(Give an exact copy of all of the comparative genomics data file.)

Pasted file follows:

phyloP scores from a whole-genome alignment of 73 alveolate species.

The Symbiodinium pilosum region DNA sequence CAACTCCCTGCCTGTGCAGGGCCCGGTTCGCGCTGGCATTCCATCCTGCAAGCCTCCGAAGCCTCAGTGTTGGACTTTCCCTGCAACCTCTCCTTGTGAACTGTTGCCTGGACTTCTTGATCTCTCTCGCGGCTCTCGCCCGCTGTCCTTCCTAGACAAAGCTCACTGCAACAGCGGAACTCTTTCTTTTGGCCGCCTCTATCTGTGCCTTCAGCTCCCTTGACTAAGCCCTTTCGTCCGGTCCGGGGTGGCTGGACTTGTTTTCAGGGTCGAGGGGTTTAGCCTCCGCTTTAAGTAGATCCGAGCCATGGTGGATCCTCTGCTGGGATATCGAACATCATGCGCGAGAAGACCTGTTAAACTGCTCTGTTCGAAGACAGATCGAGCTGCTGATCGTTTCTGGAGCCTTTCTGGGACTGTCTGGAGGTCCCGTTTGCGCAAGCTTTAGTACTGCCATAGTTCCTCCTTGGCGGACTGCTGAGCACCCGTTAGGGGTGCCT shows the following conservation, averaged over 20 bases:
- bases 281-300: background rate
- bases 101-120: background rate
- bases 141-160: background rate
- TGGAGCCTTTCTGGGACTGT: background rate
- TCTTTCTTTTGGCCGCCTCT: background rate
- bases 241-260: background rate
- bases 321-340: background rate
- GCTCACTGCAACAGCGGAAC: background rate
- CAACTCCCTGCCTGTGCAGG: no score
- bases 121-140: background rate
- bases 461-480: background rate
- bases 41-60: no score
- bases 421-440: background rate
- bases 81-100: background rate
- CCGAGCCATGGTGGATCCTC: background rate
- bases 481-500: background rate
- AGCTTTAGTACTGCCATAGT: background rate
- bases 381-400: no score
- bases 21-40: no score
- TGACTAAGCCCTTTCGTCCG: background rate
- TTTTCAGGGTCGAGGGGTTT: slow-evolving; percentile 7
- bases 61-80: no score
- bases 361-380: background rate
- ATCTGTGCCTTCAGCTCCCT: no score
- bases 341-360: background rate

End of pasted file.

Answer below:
phyloP scores from a whole-genome alignment of 73 alveolate species.

The Symbiodinium pilosum region DNA sequence CAACTCCCTGCCTGTGCAGGGCCCGGTTCGCGCTGGCATTCCATCCTGCAAGCCTCCGAAGCCTCAGTGTTGGACTTTCCCTGCAACCTCTCCTTGTGAACTGTTGCCTGGACTTCTTGATCTCTCTCGCGGCTCTCGCCCGCTGTCCTTCCTAGACAAAGCTCACTGCAACAGCGGAACTCTTTCTTTTGGCCGCCTCTATCTGTGCCTTCAGCTCCCTTGACTAAGCCCTTTCGTCCGGTCCGGGGTGGCTGGACTTGTTTTCAGGGTCGAGGGGTTTAGCCTCCGCTTTAAGTAGATCCGAGCCATGGTGGATCCTCTGCTGGGATATCGAACATCATGCGCGAGAAGACCTGTTAAACTGCTCTGTTCGAAGACAGATCGAGCTGCTGATCGTTTCTGGAGCCTTTCTGGGACTGTCTGGAGGTCCCGTTTGCGCAAGCTTTAGTACTGCCATAGTTCCTCCTTGGCGGACTGCTGAGCACCCGTTAGGGGTGCCT shows the following conservation, averaged over 20 bases:
- bases 281-300: background rate
- bases 101-120: background rate
- bases 141-160: background rate
- TGGAGCCTTTCTGGGACTGT: background rate
- TCTTTCTTTTGGCCGCCTCT: background rate
- bases 241-260: background rate
- bases 321-340: background rate
- GCTCACTGCAACAGCGGAAC: background rate
- CAACTCCCTGCCTGTGCAGG: no score
- bases 121-140: background rate
- bases 461-480: background rate
- bases 41-60: no score
- bases 421-440: background rate
- bases 81-100: background rate
- CCGAGCCATGGTGGATCCTC: background rate
- bases 481-500: background rate
- AGCTTTAGTACTGCCATAGT: background rate
- bases 381-400: no score
- bases 21-40: no score
- TGACTAAGCCCTTTCGTCCG: background rate
- TTTTCAGGGTCGAGGGGTTT: slow-evolving; percentile 7
- bases 61-80: no score
- bases 361-380: background rate
- ATCTGTGCCTTCAGCTCCCT: no score
- bases 341-360: background rate